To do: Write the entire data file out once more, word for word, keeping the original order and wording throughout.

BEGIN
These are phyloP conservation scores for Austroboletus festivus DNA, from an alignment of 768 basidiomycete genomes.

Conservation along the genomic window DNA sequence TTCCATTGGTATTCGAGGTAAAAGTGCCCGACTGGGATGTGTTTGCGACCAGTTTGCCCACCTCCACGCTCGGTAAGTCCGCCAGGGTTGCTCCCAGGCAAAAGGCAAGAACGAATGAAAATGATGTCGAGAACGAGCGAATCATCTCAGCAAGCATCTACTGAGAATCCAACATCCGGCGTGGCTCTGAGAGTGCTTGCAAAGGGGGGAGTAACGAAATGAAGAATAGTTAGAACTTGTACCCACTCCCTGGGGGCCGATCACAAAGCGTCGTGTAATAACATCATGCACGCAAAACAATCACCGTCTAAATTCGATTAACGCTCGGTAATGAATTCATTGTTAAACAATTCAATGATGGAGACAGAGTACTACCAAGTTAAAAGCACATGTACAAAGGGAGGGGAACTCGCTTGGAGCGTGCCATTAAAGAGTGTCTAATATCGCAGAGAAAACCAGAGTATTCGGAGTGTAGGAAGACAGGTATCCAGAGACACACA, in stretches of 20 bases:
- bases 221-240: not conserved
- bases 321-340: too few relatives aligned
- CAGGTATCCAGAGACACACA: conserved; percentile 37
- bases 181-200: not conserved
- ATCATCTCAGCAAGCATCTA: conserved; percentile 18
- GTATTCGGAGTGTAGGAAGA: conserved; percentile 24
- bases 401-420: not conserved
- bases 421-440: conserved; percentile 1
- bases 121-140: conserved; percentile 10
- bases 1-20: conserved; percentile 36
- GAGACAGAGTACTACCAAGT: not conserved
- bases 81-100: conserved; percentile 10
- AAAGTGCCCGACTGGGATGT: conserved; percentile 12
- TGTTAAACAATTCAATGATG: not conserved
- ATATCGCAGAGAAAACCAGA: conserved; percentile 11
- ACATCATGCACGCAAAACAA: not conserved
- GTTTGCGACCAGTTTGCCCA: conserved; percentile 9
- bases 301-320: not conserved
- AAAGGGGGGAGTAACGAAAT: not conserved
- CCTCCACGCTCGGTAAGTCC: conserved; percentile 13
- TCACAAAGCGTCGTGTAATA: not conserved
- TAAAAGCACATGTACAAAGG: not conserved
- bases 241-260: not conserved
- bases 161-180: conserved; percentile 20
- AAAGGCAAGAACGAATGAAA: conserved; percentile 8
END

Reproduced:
These are phyloP conservation scores for Austroboletus festivus DNA, from an alignment of 768 basidiomycete genomes.

Conservation along the genomic window DNA sequence TTCCATTGGTATTCGAGGTAAAAGTGCCCGACTGGGATGTGTTTGCGACCAGTTTGCCCACCTCCACGCTCGGTAAGTCCGCCAGGGTTGCTCCCAGGCAAAAGGCAAGAACGAATGAAAATGATGTCGAGAACGAGCGAATCATCTCAGCAAGCATCTACTGAGAATCCAACATCCGGCGTGGCTCTGAGAGTGCTTGCAAAGGGGGGAGTAACGAAATGAAGAATAGTTAGAACTTGTACCCACTCCCTGGGGGCCGATCACAAAGCGTCGTGTAATAACATCATGCACGCAAAACAATCACCGTCTAAATTCGATTAACGCTCGGTAATGAATTCATTGTTAAACAATTCAATGATGGAGACAGAGTACTACCAAGTTAAAAGCACATGTACAAAGGGAGGGGAACTCGCTTGGAGCGTGCCATTAAAGAGTGTCTAATATCGCAGAGAAAACCAGAGTATTCGGAGTGTAGGAAGACAGGTATCCAGAGACACACA, in stretches of 20 bases:
- bases 221-240: not conserved
- bases 321-340: too few relatives aligned
- CAGGTATCCAGAGACACACA: conserved; percentile 37
- bases 181-200: not conserved
- ATCATCTCAGCAAGCATCTA: conserved; percentile 18
- GTATTCGGAGTGTAGGAAGA: conserved; percentile 24
- bases 401-420: not conserved
- bases 421-440: conserved; percentile 1
- bases 121-140: conserved; percentile 10
- bases 1-20: conserved; percentile 36
- GAGACAGAGTACTACCAAGT: not conserved
- bases 81-100: conserved; percentile 10
- AAAGTGCCCGACTGGGATGT: conserved; percentile 12
- TGTTAAACAATTCAATGATG: not conserved
- ATATCGCAGAGAAAACCAGA: conserved; percentile 11
- ACATCATGCACGCAAAACAA: not conserved
- GTTTGCGACCAGTTTGCCCA: conserved; percentile 9
- bases 301-320: not conserved
- AAAGGGGGGAGTAACGAAAT: not conserved
- CCTCCACGCTCGGTAAGTCC: conserved; percentile 13
- TCACAAAGCGTCGTGTAATA: not conserved
- TAAAAGCACATGTACAAAGG: not conserved
- bases 241-260: not conserved
- bases 161-180: conserved; percentile 20
- AAAGGCAAGAACGAATGAAA: conserved; percentile 8